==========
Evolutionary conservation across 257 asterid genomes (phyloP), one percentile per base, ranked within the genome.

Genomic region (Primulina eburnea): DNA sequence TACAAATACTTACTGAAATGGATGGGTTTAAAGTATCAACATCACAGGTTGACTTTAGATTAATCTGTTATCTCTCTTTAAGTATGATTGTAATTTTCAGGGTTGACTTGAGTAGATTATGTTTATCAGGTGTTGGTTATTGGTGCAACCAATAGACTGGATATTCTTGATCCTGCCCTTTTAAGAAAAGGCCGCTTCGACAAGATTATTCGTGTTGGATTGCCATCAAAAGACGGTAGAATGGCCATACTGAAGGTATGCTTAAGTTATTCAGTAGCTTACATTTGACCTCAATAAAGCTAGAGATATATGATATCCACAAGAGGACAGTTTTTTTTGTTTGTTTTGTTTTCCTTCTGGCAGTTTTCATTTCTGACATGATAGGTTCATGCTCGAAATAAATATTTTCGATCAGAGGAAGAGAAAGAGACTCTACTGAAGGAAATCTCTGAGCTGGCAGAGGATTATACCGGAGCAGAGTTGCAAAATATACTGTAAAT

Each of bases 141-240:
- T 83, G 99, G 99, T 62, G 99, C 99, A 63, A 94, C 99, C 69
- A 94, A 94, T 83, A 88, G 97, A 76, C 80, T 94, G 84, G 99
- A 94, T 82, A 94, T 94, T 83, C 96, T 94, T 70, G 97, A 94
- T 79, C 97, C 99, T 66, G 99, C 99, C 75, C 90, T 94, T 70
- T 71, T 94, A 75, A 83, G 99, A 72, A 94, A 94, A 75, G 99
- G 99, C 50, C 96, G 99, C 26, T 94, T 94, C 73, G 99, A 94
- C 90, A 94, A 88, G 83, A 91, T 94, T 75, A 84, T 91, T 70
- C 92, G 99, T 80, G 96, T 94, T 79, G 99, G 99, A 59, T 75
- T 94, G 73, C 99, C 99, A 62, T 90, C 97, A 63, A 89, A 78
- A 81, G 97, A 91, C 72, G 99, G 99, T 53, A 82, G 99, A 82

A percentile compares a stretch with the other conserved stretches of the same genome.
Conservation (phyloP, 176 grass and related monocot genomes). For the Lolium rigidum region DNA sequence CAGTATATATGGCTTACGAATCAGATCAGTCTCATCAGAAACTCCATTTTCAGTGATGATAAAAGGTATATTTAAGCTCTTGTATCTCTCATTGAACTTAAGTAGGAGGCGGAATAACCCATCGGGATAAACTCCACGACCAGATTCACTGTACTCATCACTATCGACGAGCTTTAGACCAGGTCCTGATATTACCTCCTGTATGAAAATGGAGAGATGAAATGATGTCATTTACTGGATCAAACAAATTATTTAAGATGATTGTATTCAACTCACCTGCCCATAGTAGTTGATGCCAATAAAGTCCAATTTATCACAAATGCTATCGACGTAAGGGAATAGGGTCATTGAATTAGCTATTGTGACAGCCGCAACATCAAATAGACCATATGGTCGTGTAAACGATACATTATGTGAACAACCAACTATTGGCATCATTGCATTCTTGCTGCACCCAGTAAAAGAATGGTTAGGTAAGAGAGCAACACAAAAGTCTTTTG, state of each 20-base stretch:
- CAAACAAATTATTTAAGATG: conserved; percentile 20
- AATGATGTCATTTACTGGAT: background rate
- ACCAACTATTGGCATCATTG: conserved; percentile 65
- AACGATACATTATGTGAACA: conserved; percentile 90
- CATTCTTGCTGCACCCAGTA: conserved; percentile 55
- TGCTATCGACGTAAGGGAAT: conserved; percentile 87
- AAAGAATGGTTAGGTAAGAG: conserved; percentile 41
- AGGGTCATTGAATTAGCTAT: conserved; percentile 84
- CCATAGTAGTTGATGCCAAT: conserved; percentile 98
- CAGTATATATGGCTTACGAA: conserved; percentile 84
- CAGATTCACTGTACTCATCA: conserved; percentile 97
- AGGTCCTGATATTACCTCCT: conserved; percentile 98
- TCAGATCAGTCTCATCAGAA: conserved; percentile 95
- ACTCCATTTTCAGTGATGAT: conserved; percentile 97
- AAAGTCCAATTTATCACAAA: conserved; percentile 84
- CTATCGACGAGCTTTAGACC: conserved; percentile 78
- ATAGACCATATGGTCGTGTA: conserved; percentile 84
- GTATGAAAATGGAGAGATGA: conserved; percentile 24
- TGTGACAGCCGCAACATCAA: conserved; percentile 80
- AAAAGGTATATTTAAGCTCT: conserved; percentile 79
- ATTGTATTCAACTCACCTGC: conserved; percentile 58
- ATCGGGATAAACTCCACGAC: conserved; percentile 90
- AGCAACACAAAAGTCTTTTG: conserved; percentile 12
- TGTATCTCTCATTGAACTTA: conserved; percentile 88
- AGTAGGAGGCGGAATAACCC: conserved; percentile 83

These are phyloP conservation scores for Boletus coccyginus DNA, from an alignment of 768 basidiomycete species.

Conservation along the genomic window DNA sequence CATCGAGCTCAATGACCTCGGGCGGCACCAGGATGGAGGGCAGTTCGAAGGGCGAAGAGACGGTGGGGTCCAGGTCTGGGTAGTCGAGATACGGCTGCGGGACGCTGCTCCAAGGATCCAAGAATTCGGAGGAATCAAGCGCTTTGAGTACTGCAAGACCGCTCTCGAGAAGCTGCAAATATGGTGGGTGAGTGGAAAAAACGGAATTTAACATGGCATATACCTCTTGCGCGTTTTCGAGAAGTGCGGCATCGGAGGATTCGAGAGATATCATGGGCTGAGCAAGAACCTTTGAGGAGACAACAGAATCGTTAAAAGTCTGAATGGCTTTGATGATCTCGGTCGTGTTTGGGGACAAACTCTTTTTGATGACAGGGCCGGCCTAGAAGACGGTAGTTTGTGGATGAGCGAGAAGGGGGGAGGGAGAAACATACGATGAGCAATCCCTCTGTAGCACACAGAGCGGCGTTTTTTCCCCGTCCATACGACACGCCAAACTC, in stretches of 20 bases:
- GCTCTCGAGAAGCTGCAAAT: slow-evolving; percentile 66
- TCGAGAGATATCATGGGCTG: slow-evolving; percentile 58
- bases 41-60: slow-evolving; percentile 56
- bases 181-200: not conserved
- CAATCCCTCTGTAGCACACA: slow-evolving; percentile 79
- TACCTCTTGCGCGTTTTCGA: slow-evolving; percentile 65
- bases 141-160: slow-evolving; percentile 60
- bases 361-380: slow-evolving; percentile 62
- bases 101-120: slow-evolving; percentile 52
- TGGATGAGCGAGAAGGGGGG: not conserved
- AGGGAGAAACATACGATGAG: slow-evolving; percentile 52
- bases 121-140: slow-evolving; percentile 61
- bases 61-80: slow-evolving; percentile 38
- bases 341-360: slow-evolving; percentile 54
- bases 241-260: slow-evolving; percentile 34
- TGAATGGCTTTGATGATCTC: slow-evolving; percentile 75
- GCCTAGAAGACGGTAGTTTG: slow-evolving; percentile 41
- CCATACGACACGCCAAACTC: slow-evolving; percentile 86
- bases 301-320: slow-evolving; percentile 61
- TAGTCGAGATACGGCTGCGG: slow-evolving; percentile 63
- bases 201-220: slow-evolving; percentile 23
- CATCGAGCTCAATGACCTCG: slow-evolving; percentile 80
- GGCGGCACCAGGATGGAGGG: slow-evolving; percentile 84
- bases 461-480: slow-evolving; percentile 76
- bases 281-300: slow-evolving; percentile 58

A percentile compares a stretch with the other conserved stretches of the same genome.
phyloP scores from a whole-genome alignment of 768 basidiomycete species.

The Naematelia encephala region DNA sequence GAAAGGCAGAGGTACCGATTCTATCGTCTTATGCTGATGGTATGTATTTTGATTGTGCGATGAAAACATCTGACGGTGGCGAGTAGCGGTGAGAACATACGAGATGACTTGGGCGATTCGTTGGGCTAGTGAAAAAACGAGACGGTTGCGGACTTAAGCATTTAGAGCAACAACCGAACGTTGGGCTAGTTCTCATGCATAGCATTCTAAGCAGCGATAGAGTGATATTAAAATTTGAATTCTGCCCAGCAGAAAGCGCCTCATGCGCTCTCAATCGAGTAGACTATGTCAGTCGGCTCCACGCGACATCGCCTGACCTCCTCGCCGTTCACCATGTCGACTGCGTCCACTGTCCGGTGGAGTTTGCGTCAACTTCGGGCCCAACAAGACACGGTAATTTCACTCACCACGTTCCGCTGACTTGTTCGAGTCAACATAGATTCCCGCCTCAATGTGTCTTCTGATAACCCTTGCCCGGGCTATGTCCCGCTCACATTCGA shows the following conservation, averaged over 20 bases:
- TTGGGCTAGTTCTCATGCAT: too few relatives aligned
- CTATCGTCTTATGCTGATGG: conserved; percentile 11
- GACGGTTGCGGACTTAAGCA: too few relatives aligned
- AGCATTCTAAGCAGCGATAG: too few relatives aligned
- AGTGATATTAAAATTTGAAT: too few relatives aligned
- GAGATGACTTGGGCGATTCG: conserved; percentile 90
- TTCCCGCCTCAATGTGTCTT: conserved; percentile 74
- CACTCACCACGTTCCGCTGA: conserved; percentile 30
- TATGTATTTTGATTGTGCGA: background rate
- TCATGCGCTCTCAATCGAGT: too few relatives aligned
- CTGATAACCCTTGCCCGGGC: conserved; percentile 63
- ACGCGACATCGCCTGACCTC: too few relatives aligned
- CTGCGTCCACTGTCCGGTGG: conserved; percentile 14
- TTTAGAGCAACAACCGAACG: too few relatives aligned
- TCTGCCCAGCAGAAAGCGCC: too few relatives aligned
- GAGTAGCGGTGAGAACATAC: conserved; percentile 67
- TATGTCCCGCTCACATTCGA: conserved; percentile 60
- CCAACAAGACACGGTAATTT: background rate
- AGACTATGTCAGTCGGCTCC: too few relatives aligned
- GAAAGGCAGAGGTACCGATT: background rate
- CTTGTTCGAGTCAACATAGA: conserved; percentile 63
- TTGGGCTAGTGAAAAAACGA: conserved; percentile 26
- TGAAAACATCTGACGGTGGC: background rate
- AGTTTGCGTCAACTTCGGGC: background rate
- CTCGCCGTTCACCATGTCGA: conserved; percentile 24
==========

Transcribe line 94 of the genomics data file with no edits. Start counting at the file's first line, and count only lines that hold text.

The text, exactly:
- AGTTTGCGTCAACTTCGGGC: background rate